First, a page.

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Sunday, March 26, 2017

Put this Mud in Your Eyes... Rinse... Repeat

I had this sort of humorous, kind of ironic moment, last week, when I wrote the wrong commentary!  However, it was the right commentary for today, so there's that...  John 9...


We all struggle with the problem of evil—particularly in light of pain and suffering, perhaps most visibly when the pain and suffering are unmerited.  We want answers.  When we read about “a man blind from birth,”[i] we want to know why.  But we’re not looking for medical explanations.  The question is not how did this happen but, instead, why does the world have to be this way.

Historically, the religious community had it all figured out.  Pain and suffering were the result of sin.  Even today, many religious communities offer the same answer.  Pain and suffering are consequences of the fall.  Humanity somehow deserves this anguish.  Suck it up and realize that this is the way the world works.  Admittedly, sometimes this makes sense.

But in this case?  When we’re presented with a man who was blind before he took his first breath?  What could he have possibly done to deserve such a lot?  Did he sin?  Was it his parents?  The disciples are working from a cut-and-dried, cause-and-effect philosophy.  It certainly affects their theodicy, which in turn affects their theology.  Lucky for them, God incarnate is standing in their midst.  Perhaps Jesus can clear this up, since he’s right there.   

Jesus immediately offers some incredibly upside-down teaching.  The Pharisees, and even the disciples, assume that the blind man is steeped in sin from birth, or at the very least his parents have caused this great calamity, because this is all they’ve ever known.  But Jesus sees this altogether differently.  In fact, as this passage comes to a close, Jesus declares, “If you were blind, you would not be guilty of sin; but now that you claim you can see, your guilt remains.”[ii] Well, that surely throws a wrench in things…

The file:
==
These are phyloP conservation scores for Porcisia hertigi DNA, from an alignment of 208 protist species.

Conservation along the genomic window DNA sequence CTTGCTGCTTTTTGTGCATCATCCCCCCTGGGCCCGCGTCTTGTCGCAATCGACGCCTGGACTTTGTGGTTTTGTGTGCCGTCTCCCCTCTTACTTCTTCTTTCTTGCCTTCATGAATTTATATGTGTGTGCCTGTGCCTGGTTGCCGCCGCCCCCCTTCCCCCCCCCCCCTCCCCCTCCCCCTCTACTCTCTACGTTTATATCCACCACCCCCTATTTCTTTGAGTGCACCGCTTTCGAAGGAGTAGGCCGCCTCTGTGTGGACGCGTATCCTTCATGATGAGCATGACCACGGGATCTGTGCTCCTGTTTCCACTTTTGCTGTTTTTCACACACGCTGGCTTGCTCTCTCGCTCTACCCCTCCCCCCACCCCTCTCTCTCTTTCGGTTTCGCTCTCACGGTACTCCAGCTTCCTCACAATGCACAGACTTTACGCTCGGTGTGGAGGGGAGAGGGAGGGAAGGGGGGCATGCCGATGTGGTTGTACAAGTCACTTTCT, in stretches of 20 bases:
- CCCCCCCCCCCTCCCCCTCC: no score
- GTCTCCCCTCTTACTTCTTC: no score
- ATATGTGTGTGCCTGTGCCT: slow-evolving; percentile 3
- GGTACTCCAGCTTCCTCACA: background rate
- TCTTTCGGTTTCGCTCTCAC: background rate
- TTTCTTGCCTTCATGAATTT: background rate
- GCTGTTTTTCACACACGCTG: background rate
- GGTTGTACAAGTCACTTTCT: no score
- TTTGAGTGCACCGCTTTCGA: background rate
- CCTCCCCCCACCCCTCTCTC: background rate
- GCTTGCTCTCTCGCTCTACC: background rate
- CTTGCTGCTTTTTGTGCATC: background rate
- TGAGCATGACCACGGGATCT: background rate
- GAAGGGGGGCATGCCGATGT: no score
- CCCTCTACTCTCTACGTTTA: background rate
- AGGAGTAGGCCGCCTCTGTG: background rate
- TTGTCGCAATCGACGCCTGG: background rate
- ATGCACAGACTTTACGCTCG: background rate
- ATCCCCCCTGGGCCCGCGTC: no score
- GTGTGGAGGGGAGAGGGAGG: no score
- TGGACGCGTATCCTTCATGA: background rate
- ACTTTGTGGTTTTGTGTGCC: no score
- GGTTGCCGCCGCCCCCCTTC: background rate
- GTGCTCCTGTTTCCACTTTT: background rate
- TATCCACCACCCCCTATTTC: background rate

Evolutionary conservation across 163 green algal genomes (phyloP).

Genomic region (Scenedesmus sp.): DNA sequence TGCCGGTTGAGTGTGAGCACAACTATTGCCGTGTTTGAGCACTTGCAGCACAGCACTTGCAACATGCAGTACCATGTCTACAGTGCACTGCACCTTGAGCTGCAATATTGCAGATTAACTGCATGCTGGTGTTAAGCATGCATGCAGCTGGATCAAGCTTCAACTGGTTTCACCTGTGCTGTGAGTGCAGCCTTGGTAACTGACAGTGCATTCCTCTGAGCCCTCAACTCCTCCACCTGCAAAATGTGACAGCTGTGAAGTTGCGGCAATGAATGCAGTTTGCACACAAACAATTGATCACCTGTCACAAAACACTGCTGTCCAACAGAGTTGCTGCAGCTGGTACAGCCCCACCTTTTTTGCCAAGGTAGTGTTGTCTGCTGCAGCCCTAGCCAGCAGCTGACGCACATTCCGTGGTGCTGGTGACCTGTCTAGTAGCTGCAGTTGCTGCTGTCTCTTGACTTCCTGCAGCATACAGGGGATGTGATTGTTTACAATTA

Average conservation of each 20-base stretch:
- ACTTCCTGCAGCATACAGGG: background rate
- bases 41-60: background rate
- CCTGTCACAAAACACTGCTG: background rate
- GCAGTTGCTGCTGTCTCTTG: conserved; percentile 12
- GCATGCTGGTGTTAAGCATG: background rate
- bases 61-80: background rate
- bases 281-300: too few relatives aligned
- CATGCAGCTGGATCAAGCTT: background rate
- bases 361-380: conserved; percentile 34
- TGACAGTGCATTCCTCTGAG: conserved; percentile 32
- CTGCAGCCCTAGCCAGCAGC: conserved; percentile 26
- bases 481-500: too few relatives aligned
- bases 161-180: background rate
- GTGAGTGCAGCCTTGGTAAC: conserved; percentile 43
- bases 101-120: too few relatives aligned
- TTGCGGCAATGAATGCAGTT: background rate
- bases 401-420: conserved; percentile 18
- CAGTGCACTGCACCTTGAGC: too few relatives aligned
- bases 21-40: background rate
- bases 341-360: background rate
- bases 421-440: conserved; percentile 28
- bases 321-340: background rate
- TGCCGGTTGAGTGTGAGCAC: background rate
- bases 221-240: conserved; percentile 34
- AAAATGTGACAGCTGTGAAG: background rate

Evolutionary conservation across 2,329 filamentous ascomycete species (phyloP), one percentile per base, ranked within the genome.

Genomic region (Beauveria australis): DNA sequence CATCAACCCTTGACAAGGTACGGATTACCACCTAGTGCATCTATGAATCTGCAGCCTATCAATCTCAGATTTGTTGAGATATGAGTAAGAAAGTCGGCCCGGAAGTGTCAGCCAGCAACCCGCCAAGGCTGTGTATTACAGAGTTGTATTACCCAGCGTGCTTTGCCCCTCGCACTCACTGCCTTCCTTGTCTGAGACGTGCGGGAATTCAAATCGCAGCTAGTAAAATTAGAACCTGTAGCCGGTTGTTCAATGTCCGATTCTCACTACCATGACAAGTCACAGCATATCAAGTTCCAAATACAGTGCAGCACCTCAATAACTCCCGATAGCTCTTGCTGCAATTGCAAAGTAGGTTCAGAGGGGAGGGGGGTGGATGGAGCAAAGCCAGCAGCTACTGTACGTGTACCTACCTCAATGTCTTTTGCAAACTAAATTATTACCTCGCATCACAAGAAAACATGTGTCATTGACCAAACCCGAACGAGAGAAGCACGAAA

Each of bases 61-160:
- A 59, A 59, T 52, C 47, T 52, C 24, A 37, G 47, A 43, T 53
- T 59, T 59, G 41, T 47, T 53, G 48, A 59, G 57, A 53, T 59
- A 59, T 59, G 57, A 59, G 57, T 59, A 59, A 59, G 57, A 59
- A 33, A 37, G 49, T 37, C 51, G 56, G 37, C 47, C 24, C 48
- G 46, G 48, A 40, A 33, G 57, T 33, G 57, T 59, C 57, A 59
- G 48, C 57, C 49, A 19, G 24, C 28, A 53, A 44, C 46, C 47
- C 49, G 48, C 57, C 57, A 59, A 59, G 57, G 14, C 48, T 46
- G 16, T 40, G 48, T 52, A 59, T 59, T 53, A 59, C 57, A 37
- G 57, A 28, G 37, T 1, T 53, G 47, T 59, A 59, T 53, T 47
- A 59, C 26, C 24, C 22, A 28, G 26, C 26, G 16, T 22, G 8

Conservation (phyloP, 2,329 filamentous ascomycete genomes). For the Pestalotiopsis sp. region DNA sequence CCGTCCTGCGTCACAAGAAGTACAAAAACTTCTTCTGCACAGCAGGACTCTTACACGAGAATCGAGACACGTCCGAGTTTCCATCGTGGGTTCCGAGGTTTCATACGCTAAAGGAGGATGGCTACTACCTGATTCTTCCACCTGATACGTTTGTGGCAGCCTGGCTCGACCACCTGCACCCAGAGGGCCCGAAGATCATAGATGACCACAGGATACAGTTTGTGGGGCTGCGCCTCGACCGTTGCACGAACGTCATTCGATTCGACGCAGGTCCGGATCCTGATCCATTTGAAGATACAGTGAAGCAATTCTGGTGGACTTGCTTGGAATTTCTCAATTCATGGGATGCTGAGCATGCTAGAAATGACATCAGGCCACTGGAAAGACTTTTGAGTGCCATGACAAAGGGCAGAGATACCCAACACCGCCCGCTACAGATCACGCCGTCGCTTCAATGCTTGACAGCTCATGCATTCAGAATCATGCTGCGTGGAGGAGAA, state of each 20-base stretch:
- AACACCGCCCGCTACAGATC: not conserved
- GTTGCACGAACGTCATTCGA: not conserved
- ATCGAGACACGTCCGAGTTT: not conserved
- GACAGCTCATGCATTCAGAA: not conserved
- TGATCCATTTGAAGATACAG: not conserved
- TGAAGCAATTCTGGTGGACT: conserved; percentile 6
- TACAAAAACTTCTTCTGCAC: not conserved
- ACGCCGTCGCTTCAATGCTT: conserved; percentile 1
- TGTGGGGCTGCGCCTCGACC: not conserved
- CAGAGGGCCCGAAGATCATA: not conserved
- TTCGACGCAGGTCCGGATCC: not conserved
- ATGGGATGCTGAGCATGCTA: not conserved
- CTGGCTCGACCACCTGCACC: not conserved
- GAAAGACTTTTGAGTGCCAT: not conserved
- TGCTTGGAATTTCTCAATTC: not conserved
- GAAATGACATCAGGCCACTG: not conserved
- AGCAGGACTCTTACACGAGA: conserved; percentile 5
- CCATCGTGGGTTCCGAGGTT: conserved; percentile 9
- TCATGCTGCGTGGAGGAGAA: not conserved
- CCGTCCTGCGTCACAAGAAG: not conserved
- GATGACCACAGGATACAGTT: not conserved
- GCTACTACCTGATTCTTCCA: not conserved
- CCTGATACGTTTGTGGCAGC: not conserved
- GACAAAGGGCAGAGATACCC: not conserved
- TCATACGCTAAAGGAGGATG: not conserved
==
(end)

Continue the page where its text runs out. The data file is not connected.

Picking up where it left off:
Jesus takes a severe deficit and turns it into an asset.  Being born blind is not the problem.  Jesus can work with that: Jesus can even squeeze something good out of it (and he does).  As the disciples seek the rationale behind this tragedy, Jesus redirects their attention to the ways in which, “the works of God might be displayed…”[iii]  

I got a little caught up in verses 3-5… and I didn’t originally write about this in the commentary, but I think it’s something worth talking about.

We have these words, “Neither this man nor his parents sinned,” said Jesus, “but this happened so that the works of God might be displayed in him. As long as it is day, we must do the works of him who sent me. Night is coming, when no one can work. While I am in the world, I am the light of the world.”[iv]

And then Jesus goes on with the miraculous healing.

I read in another commentary that in verse three, there may be an ellipsis, and I use ellipses ad nauseam in my writing, so this struck a chord.  If that’s the case, instead of, “but this happened so that the works of God might be displayed in him,” we might have, “but this happened (dot… dot… dot… ellipsis… appropriate pause, wait for it…) Jesus takes a deep breath and continues, “so… that the works of God might be displayed in him…” and then the rest.

It’s not necessarily a cause and effect statement.  Instead, this may be Jesus giving voice to the fact that genuine evil, suffering, and pain are present in the world, but this is not orchestrated by God.  Instead, these things exist outside of what God actually wants, but God is still somehow able to bring some good out of them.

The man is blind.  OK.  God can heal that.  Here’s some dirt and some spit (perhaps reminiscent of God’s creative work in the beginning).  Go wash yourself (oh, that I had time to consider how this might relate to baptism and initiation into the people of God).  Sight…  Restoration… Redemption…  It’s all there.  But, of course, this is not the end of the story.  The trouble has just begun…